Multiple lawmakers asked about the appropriateness of permanently extending pandemic protections for audio-only telehealth for enrollees who cannot access the video component during telehealth visits. One witness, Ateev Mehrotra, M.D., Associate Professor of Health Policy and Medicine, Harvard Medical School, said “My concern is that this research has been used to support the idea that all forms of telemedicine are safe and therefore should be reimbursed. Telemedicine video visits are limited by the inability to complete a full physical exam and obtain ancillary testing. Though data comparing phone visits to video visits are limited, there are reasonable concerns that in many clinical situations the lack of visual input will result in inferior care through a phone visit.”
There was considerable attention during the hearing on how the U.S. is plagued with persistent health inequities that can inflict worse health on and shorten the lives of Black, Latinx, Asian Americans, Pacific Islanders and American Indians, and how the coronavirus pandemic brought new challenges to these communities. Several lawmakers wanted to ensure that any additional broadening of telehealth works to reduce long-standing health inequities, and does not unintentionally exacerbate them. Suggested steps to achieve this goal raised at the hearing include ensuring that appropriate tools and incentives are implemented to safeguard taxpayers and patients from fraud or overutilization while transitioning to value-based models of care delivery and reimbursement. And making sure communities can access broadband were also topics that were addressed.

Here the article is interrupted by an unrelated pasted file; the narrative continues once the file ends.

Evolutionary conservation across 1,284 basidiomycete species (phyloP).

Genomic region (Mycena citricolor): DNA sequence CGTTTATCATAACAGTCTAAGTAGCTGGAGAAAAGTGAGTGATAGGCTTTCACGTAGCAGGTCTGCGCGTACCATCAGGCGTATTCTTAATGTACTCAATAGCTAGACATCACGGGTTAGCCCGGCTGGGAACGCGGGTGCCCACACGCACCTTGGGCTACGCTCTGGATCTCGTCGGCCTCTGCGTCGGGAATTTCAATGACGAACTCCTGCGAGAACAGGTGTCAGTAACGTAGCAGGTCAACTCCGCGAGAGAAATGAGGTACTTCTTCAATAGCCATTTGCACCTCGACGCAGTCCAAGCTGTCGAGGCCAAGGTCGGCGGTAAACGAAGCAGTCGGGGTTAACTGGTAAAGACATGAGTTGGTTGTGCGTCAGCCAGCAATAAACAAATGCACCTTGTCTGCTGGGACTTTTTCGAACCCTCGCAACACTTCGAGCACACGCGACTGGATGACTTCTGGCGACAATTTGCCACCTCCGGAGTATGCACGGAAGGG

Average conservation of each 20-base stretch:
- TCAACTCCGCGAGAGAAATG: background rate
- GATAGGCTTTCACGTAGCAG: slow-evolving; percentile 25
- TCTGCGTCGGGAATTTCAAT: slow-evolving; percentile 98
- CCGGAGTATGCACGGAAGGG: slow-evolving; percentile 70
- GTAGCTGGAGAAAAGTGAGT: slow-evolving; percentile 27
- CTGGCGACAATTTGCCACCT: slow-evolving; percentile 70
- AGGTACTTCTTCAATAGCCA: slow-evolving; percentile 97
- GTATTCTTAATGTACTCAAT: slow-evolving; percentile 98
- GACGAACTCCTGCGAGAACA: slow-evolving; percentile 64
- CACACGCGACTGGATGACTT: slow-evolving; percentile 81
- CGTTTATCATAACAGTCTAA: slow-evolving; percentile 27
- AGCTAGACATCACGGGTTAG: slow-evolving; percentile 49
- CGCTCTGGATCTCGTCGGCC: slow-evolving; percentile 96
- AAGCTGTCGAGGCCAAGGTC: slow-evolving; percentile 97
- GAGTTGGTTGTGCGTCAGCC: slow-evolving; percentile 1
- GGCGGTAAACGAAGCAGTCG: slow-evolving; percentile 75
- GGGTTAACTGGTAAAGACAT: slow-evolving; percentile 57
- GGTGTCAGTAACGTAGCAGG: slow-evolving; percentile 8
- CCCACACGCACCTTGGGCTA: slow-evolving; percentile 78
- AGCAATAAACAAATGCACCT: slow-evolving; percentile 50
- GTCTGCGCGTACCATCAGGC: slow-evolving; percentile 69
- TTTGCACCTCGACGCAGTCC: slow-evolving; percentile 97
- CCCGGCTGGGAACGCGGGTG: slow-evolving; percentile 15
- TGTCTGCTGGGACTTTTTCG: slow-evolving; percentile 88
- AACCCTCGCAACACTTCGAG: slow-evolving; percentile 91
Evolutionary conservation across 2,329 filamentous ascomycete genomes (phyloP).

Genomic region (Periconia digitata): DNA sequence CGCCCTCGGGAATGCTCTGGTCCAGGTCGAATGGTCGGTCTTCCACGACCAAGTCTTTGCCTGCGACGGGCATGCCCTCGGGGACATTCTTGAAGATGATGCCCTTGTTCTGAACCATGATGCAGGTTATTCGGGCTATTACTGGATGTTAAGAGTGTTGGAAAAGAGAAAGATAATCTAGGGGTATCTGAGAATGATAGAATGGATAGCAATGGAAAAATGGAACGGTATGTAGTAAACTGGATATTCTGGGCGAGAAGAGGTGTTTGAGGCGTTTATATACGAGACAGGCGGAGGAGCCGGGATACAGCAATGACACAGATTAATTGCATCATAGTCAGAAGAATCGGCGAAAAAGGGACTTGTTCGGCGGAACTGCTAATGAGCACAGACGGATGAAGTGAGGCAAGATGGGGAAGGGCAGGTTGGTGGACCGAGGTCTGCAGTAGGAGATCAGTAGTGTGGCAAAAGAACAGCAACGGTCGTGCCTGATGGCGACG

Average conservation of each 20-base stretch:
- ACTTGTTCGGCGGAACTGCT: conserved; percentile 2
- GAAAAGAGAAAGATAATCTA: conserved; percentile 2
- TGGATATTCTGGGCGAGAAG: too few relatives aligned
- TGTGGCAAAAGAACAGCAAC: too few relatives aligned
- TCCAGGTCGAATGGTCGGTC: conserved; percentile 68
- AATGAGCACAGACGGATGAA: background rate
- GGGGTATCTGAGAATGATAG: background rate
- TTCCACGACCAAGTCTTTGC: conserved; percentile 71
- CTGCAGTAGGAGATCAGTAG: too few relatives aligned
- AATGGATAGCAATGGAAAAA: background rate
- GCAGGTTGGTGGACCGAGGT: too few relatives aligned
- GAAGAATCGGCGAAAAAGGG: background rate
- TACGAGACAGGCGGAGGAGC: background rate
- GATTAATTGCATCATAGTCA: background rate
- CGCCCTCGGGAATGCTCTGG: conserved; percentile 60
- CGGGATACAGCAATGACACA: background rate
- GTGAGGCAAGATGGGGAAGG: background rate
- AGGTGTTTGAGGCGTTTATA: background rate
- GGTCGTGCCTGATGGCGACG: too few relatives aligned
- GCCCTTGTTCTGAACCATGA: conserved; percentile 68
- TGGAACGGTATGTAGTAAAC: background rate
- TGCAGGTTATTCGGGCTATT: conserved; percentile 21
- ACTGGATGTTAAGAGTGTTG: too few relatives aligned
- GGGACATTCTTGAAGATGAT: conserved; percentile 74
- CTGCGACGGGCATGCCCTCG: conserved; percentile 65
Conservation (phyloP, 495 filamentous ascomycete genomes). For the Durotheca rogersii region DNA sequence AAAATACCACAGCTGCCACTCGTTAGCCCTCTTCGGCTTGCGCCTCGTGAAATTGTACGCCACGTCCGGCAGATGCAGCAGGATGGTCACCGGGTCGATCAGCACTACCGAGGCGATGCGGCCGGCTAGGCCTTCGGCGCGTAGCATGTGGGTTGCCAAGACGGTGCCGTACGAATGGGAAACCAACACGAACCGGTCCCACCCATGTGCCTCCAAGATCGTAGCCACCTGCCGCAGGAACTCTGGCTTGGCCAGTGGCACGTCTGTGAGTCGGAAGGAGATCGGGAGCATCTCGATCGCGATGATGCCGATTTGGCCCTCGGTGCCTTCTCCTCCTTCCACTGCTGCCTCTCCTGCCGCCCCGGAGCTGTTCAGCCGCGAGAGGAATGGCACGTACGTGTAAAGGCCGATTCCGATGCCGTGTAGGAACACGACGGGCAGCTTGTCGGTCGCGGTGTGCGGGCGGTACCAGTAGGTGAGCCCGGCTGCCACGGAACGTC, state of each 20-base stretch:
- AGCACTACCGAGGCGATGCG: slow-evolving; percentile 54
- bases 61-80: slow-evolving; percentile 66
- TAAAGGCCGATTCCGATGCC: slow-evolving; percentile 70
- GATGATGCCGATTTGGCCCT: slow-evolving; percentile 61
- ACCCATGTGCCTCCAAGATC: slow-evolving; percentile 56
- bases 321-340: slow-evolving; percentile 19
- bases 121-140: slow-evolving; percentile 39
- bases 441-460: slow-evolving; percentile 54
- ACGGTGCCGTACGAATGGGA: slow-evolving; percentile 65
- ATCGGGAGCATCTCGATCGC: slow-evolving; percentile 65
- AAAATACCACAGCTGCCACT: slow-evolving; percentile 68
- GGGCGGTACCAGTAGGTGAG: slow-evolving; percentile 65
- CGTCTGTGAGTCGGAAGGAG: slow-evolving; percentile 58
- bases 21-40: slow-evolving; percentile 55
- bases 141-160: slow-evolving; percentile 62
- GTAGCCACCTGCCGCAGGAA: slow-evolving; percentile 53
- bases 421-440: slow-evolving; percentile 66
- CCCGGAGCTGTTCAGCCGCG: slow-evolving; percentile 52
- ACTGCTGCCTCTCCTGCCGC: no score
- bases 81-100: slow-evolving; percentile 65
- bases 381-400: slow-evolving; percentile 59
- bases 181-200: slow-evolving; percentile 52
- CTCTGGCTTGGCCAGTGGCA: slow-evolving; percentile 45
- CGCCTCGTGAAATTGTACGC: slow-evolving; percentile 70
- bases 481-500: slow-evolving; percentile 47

A full House Ways and Means Committee markup on telehealth proposals that have been put forward by the Committee’s members is expected to take place this spring.
During the 117th Congress, LeadingAge will continue to advocate for the following telehealth policies:
- The CONNECT for Health Act of 2021, which would permanently remove all geographic restrictions on telehealth services and expand originating sites to include the home and other sites. It would permanently allow hospice providers to perform the face-to-face recertification via telehealth and also require a study to learn more about how telehealth has been used during the current COVID-19 pandemic.
- The Ensuring Parity in MA and PACE for Audio-Only Telehealth Act, which would allow PACE organizations to make risk adjustment submissions for participants based on audio-only telehealth visits and audio-only telehealth services to MA enrollees. Additionally, the bill would ensure that providers will be adequately compensated by requiring MA plans to reimburse them for audio-only telehealth visits as if they were in person visits unless both parties have agreed to a separate payment policy.
- The Home Health Emergency Access to Technology (HEAT) Act, which would provide payments for home health services furnished through visual or audio telecommunications systems during a public health emergency. It would put in place appropriate guardrails, and create a system to determine equivalency between in-person and virtual visits.